On the first day Bercilak gives chase to the noble deer. The deer is characterized as being shy and elusive. A creature that would rather flee to safety then to try and fight its pursuers for its life. This parallels to the Lady and her first attempt to try and seduce Gawain. Gawain is given the qualities of the deer in her first attempt.
Sir Gawain evaded Bertilak's wife's advances using skills of patience and stealth, which paralleled the skills that would similarly be used when hunting deer. Bertilak then hunts a viscous boar- In this hunt, people and animals were severely injured. Different from hunting a deer, Bertilak must use different skills to hunt the boar. Similarly, Gawain must use a different approach when he is again visited by the lady. Like the boar, the lady's approach to Gawain is more forward.
Pursuing love is no different than hunting a deer. Both Lovers and hunters chase after something; they both desire success. However, there comes a time where both hunters and lovers do not catch what they are chasing; they must decide whether to give up or not. Sir Thomas Wyatt creates this very moment in Whoso List to Hunt. Within this sonnet, the poet explains the hunt for unrequited love in terms of the speaker hunting a female deer.
At night the Lord gives Gawain the deer, and Gawain gives him the kiss he has received from the Lord's wife. They agree to continue the same agreement for a second day. On the second day, the Lord goes hunting again. This time he is hunting a wild boar which is much more difficult to catch and kill than the deer. The wife of the lord tries one more time to seduce the noble knight in his bed.
To begin, "Certain facts about the animals which formed the quarry of the medieval huntsman...and certain popular beliefs about their habits and temper" (Savage 32) will allow the reader to draw parallels between the hunt, happening outside the castle; and the "hunt" happening inside the castle between Gawain and the Lady of the house. Insight is provided by understanding the attitude the medieval huntsman would have toward the animals. Hunted animals were classified as either "beasts of venery" or "beasts of chase". Beasts of venery included the male and female red deer, wild boar or the wolf. Beasts of chase were the male or female deer and the fox.
Before the lady leaves Gawain’s room she asks for a kiss to which Gawain complies and grants her a kiss. The lord’s hunting party has killed a large amount of deer and begins dividing the killings. The party returns home and Gawain is given the game, Gawain gives the lord the kiss he received but refuses to tell who gave him the kiss. The second day the lord and his hunting party chase down a huge, vicious boar. Men and dogs are harmed during the chase.
In this story there were three different events that each happened in three stages: The three hunts of the Lord, the three seductions by the Lady, and the three swings of the ax that the Green Knight took; all three relate to each other. The hunting and the seductions are both closely related to each other, but there is a little twist involved with the characters of these situations. The role of the game that the Lord is hunting is also the role of the Lady, but in the seduction scenes, it is the hunter being hunted by the prey. In the first hunt, the Lords prey is a deer. The deer was skittish and not much of a challenge; the first time the Lady seduced Sir Gawain she was a little skittish and not much of a challenge.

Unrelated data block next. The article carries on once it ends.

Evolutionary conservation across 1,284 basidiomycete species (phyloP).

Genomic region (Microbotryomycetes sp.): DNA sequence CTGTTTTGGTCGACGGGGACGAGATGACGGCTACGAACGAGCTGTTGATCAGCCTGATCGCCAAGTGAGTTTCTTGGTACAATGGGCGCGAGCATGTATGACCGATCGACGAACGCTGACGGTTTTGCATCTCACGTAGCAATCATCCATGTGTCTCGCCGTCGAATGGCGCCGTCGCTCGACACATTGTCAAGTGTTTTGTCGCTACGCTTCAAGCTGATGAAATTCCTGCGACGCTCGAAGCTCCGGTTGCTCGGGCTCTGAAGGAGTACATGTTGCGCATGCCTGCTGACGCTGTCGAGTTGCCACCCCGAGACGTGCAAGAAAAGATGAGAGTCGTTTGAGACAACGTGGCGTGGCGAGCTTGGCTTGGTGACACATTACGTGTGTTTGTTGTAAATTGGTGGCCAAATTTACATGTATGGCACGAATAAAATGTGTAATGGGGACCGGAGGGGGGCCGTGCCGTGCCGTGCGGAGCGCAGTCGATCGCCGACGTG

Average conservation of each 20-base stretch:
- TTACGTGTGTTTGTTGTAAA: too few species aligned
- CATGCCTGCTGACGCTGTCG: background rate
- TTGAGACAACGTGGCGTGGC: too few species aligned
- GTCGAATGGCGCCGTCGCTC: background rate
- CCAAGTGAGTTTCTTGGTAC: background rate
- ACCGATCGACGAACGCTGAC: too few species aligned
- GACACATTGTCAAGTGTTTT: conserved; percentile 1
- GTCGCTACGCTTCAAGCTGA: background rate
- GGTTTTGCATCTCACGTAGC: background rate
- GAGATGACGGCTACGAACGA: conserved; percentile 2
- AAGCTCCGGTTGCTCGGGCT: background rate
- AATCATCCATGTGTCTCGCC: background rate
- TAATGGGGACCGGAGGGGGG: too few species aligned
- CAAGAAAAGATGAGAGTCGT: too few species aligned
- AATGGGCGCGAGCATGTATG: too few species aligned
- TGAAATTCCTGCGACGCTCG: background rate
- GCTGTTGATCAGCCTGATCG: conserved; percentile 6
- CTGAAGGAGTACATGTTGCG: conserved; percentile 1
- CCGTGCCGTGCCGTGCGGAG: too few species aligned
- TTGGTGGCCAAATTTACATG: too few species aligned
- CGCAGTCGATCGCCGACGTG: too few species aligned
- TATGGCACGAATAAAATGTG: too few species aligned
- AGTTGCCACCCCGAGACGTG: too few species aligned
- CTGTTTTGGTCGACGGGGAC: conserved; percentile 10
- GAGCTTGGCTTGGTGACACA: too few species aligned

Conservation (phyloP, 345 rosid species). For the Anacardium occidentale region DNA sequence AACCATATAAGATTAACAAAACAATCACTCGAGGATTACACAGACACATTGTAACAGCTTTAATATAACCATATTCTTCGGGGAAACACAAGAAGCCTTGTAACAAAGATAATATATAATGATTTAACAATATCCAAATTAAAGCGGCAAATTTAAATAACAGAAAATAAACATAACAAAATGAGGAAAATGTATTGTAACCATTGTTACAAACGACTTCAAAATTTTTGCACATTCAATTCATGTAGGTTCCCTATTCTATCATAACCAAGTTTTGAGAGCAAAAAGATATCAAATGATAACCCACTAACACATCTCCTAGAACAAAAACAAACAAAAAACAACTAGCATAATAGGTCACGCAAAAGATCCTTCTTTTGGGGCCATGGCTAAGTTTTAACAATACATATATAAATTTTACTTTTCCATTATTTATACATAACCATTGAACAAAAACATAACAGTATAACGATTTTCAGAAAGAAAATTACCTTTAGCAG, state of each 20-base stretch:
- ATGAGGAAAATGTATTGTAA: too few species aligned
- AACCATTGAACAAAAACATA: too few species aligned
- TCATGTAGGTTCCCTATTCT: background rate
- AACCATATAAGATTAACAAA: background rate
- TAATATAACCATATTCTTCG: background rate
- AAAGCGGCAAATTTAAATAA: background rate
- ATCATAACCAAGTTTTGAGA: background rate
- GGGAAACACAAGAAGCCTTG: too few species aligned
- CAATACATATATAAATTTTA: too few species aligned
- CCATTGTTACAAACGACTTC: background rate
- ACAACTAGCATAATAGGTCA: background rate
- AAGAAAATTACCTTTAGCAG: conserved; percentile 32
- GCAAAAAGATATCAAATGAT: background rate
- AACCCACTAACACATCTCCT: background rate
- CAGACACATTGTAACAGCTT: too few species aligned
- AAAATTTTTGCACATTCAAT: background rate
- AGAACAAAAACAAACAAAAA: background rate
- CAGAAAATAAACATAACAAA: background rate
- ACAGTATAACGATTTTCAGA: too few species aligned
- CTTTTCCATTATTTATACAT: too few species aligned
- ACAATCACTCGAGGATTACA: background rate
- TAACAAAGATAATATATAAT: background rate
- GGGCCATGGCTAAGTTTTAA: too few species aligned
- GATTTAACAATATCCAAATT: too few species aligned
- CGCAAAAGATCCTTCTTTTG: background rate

Deer Behavior Due to the exceptional sense of smell of the white-tailed deer, the bucks will usally not go out into an open field if hunters are in their tree stands. Bucks rut to mark their territory and it is also considered mating season. During a rut, bucks rub their antlers and they wollow in mud and dust to release a chemical called phermones. They also fight with each other to release phermones. Bucks in a rut will always follow a doe wherever she goes.
The speaker of the poem, and perhaps Ed as well, feels that an indestructible hunter has always laid unseen within him and in the fog the true hunter is revealed as he is able to stand as one with both nature and the beasts. Through a careful reading of the deer-hunting scene in Deliverance and "Fog Envelops the Animals" the argument that Ed begins his transformation to a true hunter and killer in this moment is further strengthened. He is able to become one with the wilderness and it allows him to feel and act as a true hunter. Even though he misses the shot, his purpose is to kill. Works Cited Dickey, James Deliverance.
), provides a medieval standpoint when analyzing the use of animals in the Lais and in Gawain. In Sir Gawain and the Green Knight, there is specific use of three animals as metaphors for human actions. These animals are the deer, boar, and fox. When Gawain rests with the Lord and Lady on his way to battle with the Green Knight, we see three hunting scenes, which coincide with three seduction, or flirting, scenes. During these hunts, the Lord of the manor kills three animals.